In defense of a tough guy

A former aide remembers a Bob Dole that most Americans don't.

By Nancy Smith

Published October 30, 1996 8:45PM (EST)

i ask myself, why do I want to protect Bob Dole? Because he's a tough

He knows from the Depression how people lost everything, including a neighbor who first shot his own livestock, then himself. He knows how machine-gun bullets can rip through a body, blowing chunks of bone and muscle from his neck, arm, and shoulder. He knows what it's like to be paralyzed, his blood
seeping into the earth, believing his limbs were gone, left for dead — except for a medic who tended to him and marked a bloody M, for morphine, on his forehead.

Nobody, least of all Bob Dole, asked me to be his bodyguard. Yet I feel like throwing myself in front of the speeding train of public opinion, yelling "Wait a minute!"

I worked for Senator Dole in his Wichita, Kansas office from 1974 until
1984 — the last time I had contact with him. One of my duties was to pick him up at the airport whenever he arrived, whether it was in the dead of night or on a holiday weekend. I dreaded
those times. He would arrive from Washington tense as a prairie
rattler. He didn't want to chat. All he wanted was for you to do your
job, and do it right. Foul-ups aggravated Dole. He was a man determined to make every minute count — spurred no doubt by the memories of those bedridden post-war hospital years when he was told that he was dying.

But he would relax as he met with fellow Kansans. Even local businessmen who had warned me that they intended to chew him out about something would greet him with ingratiating cheers of "Yer doin' a great job, Bob." Women wearing elephant earrings would pass out paper cups of Dole pineapple juice at gatherings, beaming proudly as though he were their son.

He wowed them with his speeches. He was funny. Downright
hilarious, with a self-deprecating style and comic's timing. He told
them he wanted to be re-elected because the Senate offered indoor work
with no heavy lifting. He told about a radio broadcaster who had
introduced him by saying, "Bob Dole was going to be a doctor until he
suffered a head injury and went into politics."

He was also an emotional man, with deep memories. A once-handsome athlete, after the war he came home to Russell, Kansas, shriveled and disabled, a man whose future would only be
what he would make it. He would weep remembering his
father's legs, swollen from standing on the train he took to see his
son in a veteran's hospital. As a candidate for vice-president in 1976, he would be
overcome, recalling the townspeople who had donated monies
for surgeries to improve the use of his withered arm.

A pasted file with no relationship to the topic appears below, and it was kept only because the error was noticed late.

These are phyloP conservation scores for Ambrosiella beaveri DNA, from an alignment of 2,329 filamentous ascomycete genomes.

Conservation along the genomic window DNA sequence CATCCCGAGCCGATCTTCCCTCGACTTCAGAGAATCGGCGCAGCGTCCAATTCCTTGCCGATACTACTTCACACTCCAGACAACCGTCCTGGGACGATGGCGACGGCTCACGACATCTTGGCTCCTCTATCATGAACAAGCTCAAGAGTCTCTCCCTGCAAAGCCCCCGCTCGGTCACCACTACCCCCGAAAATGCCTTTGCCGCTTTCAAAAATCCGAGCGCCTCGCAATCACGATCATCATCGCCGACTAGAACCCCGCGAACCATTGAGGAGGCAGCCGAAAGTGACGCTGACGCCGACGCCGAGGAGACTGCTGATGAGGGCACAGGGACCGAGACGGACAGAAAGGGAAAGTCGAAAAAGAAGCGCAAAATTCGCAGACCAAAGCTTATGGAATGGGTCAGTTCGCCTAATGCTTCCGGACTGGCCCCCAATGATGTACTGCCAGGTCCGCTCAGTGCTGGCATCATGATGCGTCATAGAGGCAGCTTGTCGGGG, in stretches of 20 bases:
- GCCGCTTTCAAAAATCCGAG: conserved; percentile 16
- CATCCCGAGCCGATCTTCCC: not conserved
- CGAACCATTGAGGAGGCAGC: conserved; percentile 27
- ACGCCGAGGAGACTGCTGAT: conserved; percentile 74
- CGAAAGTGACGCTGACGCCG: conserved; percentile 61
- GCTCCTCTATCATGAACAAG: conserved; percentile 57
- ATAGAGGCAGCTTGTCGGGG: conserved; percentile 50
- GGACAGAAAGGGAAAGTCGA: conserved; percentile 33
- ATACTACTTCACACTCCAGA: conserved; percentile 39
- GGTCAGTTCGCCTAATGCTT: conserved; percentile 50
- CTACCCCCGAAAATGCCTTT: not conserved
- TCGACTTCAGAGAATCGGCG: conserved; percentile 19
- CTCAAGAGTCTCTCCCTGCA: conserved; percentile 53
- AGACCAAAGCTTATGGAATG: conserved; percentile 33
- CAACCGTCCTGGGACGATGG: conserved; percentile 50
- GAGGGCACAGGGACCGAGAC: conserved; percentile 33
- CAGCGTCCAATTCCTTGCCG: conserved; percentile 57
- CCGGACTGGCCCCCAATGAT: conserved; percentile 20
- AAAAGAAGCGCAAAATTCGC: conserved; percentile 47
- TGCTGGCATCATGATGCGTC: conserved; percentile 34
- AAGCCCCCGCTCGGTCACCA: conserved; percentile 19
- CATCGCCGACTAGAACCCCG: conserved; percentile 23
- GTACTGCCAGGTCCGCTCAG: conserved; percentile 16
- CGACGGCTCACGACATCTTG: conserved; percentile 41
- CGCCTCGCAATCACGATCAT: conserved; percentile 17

Dole doesn't often eat meals in public because he can't
cut his food. I was sitting by him at a barbeque once when he was served a
pork chop. "This is the way ya oughta eat these things," he said,
waving the meat in one hand, then taking a bite. I felt awkward,
didn't know what to do, and kept on eating with my utensils. I'll
never forgive myself for that.

During the years I worked for him, Dole's greatest talent was his ability to juggle special, regional, and election interests, as well as large egos, and to effect
consensus and compromise. On the day that Dole walked away from his life in the Senate, one commentator said he believed that if it were up to them, all those present in the Senate chamber would elect Bob Dole president.

I regret that most people still don't know much about Bob Dole. His
strengths aren't easily portrayed, and he isn't good at fabricating an
image. I rarely tell people I meet that I worked for Dole, fearing that they
will dislike me because they favor another candidate, or because Republicans are so often depicted as heartless money-grubbers, or self-righteous prigs. I'm not a very brave bodyguard.

Most often I undertake his defense in the anonymity of the
Internet. There, under my assumed moniker, I try to reason with people
in the political chat rooms. To most of them, the presidential race is
only a sporting event, like the Super Bowl. Their most astute
political observations run to either "Dole sucks," or "Clinton sucks."
Sometimes you have to ask why anyone would want to be president of
these people.

Still, I want to be a bodyguard for this man. I
think it's the right thing to do.

Nancy Smith worked as a regional assistant in charge of Sen. Dole's Wichita office from 1974 until 1984.

Quote of the day


"They look you in the eye and say — we're going to give you targeted tax cuts if you keep your room clean and eat your vegetables and do all the other things the government wants you to do. And if you eat your vegetables, you could live as long as Sen. [Strom] Thurmond, who is going to be re-elected without any problems. I used to follow him around. When he ate a banana, I ate a banana.
Whatever worked."

— Bob Dole, on the campaign trail in Orange County, Calif. (From "Dole Says Vow to Trim Taxes Means Victory," in Wednesday's New York Times)

Nancy Smith

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